In 2020, Coronavirus transitioned the workforce to go remote. Cybercriminals took advantage of this opportunity to profit from our dependence on technology to go on an Internet crime spree.
The Increase in Fraud
Although fraud has always been a problem, it appears to be getting worse. In 2020, the Federal Trade Commission received more than 2.1 million fraud reports from consumers. Consumers reported losing more than $3.3 billion to fraud, a significant increase compared to 2019, when consumers reported losses of $1.8 billion.
The Ascent says that the pandemic has contributed to increased reports of identity theft and credit card fraud. Incidents of government documents or benefits fraud increased by 1,663% in 2020, while credit card fraud increased by 44.7%.
Sophisticated Schemes That Target Businesses
Consumers aren’t the only ones who need to worry about fraud. Businesses are also frequently targeted. The ACFE’s 2020 Report to the Nations on Occupational Fraud and Abuse estimated that global organizations lose around 5% of their annual revenues to fraud.
Early on in the pandemic, the FBI warned about an increase in Business Email Compromise (BEC) schemes. These schemes typically target an individual at a company with a series of emails that appear to be from a legitimate contact, often in order to trick the individual into making a wire transfer. The Internet Crime Complaint Center received 19,369 complaints about BEC schemes in 2020, with adjusted losses of more than $1.8 billion.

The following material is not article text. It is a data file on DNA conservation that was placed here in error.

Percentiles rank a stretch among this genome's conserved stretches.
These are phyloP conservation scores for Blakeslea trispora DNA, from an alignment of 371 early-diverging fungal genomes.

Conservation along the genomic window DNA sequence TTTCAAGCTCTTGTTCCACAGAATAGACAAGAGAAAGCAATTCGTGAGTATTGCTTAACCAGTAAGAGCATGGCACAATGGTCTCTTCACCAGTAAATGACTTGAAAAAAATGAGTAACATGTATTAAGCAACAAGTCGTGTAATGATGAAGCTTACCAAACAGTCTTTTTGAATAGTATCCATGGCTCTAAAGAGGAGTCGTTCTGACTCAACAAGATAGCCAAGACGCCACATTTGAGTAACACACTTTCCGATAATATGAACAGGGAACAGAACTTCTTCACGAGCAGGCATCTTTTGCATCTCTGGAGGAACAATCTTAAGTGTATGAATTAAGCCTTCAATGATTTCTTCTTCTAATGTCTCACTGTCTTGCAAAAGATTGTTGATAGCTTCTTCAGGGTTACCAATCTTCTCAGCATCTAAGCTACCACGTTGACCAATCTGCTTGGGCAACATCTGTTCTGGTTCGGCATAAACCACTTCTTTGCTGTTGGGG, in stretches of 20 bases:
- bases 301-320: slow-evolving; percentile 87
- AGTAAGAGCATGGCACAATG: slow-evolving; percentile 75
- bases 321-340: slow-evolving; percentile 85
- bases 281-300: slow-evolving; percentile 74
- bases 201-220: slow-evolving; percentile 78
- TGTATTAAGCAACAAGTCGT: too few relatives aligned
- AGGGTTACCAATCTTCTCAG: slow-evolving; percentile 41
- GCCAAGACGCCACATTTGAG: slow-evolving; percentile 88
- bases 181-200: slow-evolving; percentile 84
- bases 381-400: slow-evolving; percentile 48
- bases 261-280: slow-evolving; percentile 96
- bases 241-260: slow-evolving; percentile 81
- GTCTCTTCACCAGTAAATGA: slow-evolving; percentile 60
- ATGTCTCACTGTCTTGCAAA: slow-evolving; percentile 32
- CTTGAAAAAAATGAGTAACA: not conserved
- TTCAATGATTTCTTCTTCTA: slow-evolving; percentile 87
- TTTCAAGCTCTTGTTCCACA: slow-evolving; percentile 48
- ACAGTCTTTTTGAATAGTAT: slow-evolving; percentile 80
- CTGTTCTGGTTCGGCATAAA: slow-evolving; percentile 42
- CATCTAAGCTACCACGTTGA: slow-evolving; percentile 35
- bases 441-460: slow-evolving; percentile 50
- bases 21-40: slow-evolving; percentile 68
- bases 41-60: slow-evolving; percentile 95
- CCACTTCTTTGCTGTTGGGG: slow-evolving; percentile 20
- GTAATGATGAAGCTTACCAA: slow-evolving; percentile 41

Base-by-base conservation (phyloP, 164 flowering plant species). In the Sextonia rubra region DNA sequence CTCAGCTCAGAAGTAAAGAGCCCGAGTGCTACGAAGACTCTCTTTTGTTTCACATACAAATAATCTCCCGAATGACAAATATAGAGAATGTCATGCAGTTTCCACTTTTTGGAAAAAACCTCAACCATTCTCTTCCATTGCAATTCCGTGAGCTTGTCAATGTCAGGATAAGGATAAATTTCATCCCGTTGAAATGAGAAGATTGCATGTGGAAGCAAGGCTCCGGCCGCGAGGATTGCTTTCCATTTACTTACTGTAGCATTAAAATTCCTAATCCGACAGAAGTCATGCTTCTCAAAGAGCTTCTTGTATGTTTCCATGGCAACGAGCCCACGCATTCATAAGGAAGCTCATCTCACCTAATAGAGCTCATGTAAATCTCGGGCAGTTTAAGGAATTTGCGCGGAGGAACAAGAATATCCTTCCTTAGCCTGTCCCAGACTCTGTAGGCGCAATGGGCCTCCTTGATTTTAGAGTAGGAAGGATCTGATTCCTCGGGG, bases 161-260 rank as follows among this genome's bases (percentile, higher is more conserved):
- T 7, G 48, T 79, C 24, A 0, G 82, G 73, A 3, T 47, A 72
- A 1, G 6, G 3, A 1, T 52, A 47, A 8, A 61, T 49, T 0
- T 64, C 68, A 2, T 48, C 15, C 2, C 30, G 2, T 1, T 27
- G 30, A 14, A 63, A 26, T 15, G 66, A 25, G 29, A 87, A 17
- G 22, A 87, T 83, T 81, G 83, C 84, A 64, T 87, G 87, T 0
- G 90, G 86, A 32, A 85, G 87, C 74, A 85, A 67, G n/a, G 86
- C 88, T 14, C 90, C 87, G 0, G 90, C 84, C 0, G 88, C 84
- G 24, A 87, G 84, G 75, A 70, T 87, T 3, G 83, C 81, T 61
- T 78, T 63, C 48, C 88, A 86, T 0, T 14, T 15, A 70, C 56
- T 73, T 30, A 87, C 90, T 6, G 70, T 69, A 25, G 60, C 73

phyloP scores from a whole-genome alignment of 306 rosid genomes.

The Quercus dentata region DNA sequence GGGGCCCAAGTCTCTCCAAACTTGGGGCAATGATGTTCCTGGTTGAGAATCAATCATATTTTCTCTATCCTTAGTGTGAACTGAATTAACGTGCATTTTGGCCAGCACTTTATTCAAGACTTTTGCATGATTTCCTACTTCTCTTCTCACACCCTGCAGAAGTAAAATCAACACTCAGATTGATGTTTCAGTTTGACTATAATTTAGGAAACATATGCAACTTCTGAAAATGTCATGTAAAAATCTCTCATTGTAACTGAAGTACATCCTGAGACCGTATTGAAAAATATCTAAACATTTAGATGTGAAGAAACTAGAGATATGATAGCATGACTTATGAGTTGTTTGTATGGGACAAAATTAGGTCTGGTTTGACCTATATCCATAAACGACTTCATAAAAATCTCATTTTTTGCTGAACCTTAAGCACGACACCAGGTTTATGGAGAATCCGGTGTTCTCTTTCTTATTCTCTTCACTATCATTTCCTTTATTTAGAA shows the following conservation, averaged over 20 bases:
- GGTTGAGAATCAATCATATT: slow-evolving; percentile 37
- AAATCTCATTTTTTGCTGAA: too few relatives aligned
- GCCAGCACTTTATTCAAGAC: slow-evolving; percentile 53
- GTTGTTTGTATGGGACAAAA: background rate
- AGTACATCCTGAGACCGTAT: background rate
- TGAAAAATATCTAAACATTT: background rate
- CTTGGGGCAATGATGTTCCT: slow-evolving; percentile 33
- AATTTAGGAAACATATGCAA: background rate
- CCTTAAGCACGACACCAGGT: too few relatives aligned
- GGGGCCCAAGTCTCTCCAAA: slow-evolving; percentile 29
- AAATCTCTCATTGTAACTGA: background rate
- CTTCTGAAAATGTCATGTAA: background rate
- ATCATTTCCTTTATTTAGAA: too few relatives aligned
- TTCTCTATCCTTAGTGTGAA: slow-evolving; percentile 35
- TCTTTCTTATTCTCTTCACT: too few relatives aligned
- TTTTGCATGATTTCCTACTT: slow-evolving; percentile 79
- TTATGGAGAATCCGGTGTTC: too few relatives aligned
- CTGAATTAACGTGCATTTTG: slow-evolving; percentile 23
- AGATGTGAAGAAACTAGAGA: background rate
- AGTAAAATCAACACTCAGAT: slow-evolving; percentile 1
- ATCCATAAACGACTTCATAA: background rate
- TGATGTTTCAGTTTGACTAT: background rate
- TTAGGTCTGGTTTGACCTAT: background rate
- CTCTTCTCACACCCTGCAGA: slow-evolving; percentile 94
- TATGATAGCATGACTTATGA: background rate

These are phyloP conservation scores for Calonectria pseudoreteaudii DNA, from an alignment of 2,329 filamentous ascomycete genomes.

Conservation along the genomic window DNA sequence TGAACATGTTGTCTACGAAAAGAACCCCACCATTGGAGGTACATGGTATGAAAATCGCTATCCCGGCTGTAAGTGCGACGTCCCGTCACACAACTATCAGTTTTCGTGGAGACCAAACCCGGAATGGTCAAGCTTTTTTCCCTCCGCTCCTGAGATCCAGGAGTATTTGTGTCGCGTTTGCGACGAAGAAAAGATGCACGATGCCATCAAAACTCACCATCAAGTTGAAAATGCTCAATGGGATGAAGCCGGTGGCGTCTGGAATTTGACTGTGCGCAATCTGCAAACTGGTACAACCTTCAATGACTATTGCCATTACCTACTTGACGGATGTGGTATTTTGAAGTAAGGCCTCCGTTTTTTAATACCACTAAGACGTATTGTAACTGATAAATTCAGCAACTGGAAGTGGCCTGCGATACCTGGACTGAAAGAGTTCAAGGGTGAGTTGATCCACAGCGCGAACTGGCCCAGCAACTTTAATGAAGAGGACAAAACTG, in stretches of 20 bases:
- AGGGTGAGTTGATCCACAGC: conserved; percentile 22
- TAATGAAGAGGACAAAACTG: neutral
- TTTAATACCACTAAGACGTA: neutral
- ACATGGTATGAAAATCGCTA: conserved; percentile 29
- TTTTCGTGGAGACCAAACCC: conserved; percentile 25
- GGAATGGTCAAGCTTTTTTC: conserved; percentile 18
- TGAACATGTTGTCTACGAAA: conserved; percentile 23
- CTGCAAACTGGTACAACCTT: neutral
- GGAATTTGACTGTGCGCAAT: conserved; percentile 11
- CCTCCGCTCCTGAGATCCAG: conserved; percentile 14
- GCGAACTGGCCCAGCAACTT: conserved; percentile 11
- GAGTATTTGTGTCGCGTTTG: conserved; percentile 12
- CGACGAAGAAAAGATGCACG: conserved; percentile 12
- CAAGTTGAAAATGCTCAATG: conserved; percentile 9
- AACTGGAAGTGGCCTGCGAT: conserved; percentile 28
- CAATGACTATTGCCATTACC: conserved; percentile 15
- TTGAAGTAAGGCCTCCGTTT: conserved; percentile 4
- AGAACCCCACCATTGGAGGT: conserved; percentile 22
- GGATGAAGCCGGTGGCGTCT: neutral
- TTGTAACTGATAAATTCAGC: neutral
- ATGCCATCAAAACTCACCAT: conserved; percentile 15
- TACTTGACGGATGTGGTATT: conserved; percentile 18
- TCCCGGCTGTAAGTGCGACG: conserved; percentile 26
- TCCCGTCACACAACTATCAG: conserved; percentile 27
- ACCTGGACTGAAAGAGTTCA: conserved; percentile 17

Remote work arrangements may have contributed to the increase in BEC and phishing scams against businesses. Because remote workers are not in physical contact with anyone, it is easier for fraudsters to impersonate coworkers, vendors, and clients. At the same time, the upheaval caused by the pandemic meant that workers might not second guess requests for sudden changes to procedures.
Technology is also helping fraudsters. Deepfake and voice-cloning tools are especially concerning. Forbes reports that a bank manager in Hong Kong was duped into making transfers by a fraudster using an AI voice cloning tool. In March 2021, the FBI issued a private industry notification about AI-generated synthetic content, such as deepfakes, warning that malicious actors are expected to use these tools in foreign influence and cyber operations, including spear-phishing and social engineering schemes.
Could You Be the Next Victim of Fraud?
The ACFE has a Fraud Prevention Check-Up that you can use to make sure you’re not leaving your organization vulnerable. It’s a thorough check-up that requires collaboration between people in the organization who are knowledgeable about the operations and an independent fraud specialist who can be objective. Their website also offers a variety of free fraud prevention resources.
Have questions about your company’s fraud exposures?
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